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1974 blaxploitation flick has soul music legend Isaac Hayes playing ex-football player turned bounty hunter, Mack “Truck” Turner. Mack and his partner Jerry (Alan Weeks) are hired to track down a vicious pimp named Gator (Paul Harris) who has skipped bail. Turner is forced to kill Gator in a gunfight and now must face his vengeful girlfriend/madame Dorinda (Star Trek’s Nichelle Nichols) and her new associate Blue (Yaphet Kotto). With hired killers on his tail and a target on his back, Truck Turner is taking the fight to them to protect the ones he loves!
Aside from watching the future Duke Of New York in action and getting to see Star Trek’s Uhura as a foul mouthed madame, there isn’t too much to recommend about Truck Turner other than the obvious nostalgia. The film is sloppily directed by Jonathan Kaplan from a script that took three writers to concoct it’s simple story and hilariously vulgar dialog. The action scenes are badly choreographed and shot and the film feels like it was edited with a chainsaw. Not to say there isn’t some fun to be had from it’s epic badness or the brazen machismo in which Hayes seems to be impervious to gunfire, yet hits his target almost every time. The dialog is filled with profanity and racial slurs, which can be amusing…and quite shocking for those not used to an era long before politically correctness set in. It has something to offend everyone in today’s age of oversensitivity and if the racial slurs and portrayal of women as whores doesn’t accomplish it, a certain scene with Truck’s cat will. The thing is, the movie isn’t trying to offend, it was made at a time where exploitation films ‘went there’ and where proud of it. Still, despite it’s bravado, it seems to be just a little too badly made to really be enjoyable as camp. It is a very amateurish flick, but it did make money back in the day and does have a cult classic reputation, so who am I to argue. The legendary Hayes did the soundtrack himself, so at least there is that.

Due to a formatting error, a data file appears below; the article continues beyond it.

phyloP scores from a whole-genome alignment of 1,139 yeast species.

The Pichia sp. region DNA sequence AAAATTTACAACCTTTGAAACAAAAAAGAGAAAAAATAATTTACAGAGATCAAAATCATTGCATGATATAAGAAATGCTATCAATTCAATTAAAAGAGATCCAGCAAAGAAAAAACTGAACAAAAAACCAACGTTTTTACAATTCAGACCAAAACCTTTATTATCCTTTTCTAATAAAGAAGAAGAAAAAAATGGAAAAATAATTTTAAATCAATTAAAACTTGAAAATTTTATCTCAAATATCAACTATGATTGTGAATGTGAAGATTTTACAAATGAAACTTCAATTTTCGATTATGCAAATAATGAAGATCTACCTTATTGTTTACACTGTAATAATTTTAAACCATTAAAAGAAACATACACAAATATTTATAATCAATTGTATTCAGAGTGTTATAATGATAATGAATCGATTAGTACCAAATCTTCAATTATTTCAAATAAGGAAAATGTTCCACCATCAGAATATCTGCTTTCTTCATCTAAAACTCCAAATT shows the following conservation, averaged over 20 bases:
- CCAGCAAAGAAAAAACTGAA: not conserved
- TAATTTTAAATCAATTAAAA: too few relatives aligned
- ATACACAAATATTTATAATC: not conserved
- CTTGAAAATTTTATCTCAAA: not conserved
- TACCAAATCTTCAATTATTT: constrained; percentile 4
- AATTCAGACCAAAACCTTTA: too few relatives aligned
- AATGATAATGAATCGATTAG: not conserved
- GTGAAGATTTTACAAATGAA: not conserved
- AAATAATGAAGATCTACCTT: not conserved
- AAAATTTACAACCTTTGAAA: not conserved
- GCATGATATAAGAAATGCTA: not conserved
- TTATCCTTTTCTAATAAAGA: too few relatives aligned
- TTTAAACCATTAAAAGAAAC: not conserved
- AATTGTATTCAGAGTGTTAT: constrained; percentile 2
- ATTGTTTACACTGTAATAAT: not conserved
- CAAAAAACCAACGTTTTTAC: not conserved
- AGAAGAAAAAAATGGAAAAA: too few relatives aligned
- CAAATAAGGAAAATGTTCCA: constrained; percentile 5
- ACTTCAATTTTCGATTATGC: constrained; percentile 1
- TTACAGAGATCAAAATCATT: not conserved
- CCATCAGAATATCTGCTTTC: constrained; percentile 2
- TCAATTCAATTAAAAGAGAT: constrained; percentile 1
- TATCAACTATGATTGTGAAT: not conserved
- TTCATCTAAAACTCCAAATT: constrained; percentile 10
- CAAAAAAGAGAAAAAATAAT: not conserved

The cast play things surprisingly serious and that helps. Hayes is as cool as they come and gives his bounty hunter a confident swagger and yet there is a heart under all that testosterone. Nichelle Nichols is delightfully over-the-top and vulgar and really cranks out the trashy sex appeal as vicious madame Dorinda. Actually shows she is a versatile actress when allowed to play something other than Lt. Uhura. Yaphet Kotto gives threat and menace to his pimp Blue and Weeks is a solid enough sidekick for the macho Truck. It’s in the supporting cast that we start to run into trouble and performances range from adequate to awful with the various pimps, prostitutes and hit men. Also features small roles with Dick Miller and frequent John Carpenter guy Charles Cyphers.
Not sure why I didn’t enjoy this one. Normally I love this kind of stuff and maybe just went in with the wrong expectations. I was expecting something more on a Shaft level and maybe wasn’t ready for something that was a blatant exploitation flick that took itself far less seriously and was far less well-made. Perhaps then I will revisit Truck Turner once day and be ready this time for it’s badness, crudeness and rudeness. For now, I see it as a bad flick that was a little too bad for it’s own good at times.
A generous…it is Isaac Hayes after all…2 and 1/2 bullets.